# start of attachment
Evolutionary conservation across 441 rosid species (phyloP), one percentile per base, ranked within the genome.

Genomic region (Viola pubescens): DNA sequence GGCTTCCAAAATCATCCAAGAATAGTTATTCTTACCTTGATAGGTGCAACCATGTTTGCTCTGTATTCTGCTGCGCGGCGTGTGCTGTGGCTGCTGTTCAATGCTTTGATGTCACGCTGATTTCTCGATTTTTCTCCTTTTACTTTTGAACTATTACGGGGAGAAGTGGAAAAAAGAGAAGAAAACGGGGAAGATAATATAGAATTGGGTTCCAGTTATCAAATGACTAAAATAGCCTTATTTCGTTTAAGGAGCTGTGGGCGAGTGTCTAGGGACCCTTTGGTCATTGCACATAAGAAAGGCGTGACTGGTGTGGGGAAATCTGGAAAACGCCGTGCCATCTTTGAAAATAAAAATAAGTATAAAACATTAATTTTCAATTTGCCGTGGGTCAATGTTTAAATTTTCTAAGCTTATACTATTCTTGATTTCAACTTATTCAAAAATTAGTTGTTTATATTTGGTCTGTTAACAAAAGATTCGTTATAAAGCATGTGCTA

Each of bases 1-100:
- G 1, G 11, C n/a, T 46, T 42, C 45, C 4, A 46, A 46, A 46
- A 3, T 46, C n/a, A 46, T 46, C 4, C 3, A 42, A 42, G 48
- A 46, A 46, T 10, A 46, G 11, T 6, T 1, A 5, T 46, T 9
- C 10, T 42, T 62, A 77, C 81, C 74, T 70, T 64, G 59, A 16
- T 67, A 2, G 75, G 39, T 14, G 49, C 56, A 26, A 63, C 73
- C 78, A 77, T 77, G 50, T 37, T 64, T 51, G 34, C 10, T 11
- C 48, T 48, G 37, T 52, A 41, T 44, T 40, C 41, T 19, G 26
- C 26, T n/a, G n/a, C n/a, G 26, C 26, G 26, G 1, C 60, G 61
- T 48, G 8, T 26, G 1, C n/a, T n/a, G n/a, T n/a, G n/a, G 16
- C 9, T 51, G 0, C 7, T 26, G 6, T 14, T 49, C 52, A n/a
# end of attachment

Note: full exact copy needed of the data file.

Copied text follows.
Evolutionary conservation across 441 rosid species (phyloP), one percentile per base, ranked within the genome.

Genomic region (Viola pubescens): DNA sequence GGCTTCCAAAATCATCCAAGAATAGTTATTCTTACCTTGATAGGTGCAACCATGTTTGCTCTGTATTCTGCTGCGCGGCGTGTGCTGTGGCTGCTGTTCAATGCTTTGATGTCACGCTGATTTCTCGATTTTTCTCCTTTTACTTTTGAACTATTACGGGGAGAAGTGGAAAAAAGAGAAGAAAACGGGGAAGATAATATAGAATTGGGTTCCAGTTATCAAATGACTAAAATAGCCTTATTTCGTTTAAGGAGCTGTGGGCGAGTGTCTAGGGACCCTTTGGTCATTGCACATAAGAAAGGCGTGACTGGTGTGGGGAAATCTGGAAAACGCCGTGCCATCTTTGAAAATAAAAATAAGTATAAAACATTAATTTTCAATTTGCCGTGGGTCAATGTTTAAATTTTCTAAGCTTATACTATTCTTGATTTCAACTTATTCAAAAATTAGTTGTTTATATTTGGTCTGTTAACAAAAGATTCGTTATAAAGCATGTGCTA

Each of bases 1-100:
- G 1, G 11, C n/a, T 46, T 42, C 45, C 4, A 46, A 46, A 46
- A 3, T 46, C n/a, A 46, T 46, C 4, C 3, A 42, A 42, G 48
- A 46, A 46, T 10, A 46, G 11, T 6, T 1, A 5, T 46, T 9
- C 10, T 42, T 62, A 77, C 81, C 74, T 70, T 64, G 59, A 16
- T 67, A 2, G 75, G 39, T 14, G 49, C 56, A 26, A 63, C 73
- C 78, A 77, T 77, G 50, T 37, T 64, T 51, G 34, C 10, T 11
- C 48, T 48, G 37, T 52, A 41, T 44, T 40, C 41, T 19, G 26
- C 26, T n/a, G n/a, C n/a, G 26, C 26, G 26, G 1, C 60, G 61
- T 48, G 8, T 26, G 1, C n/a, T n/a, G n/a, T n/a, G n/a, G 16
- C 9, T 51, G 0, C 7, T 26, G 6, T 14, T 49, C 52, A n/a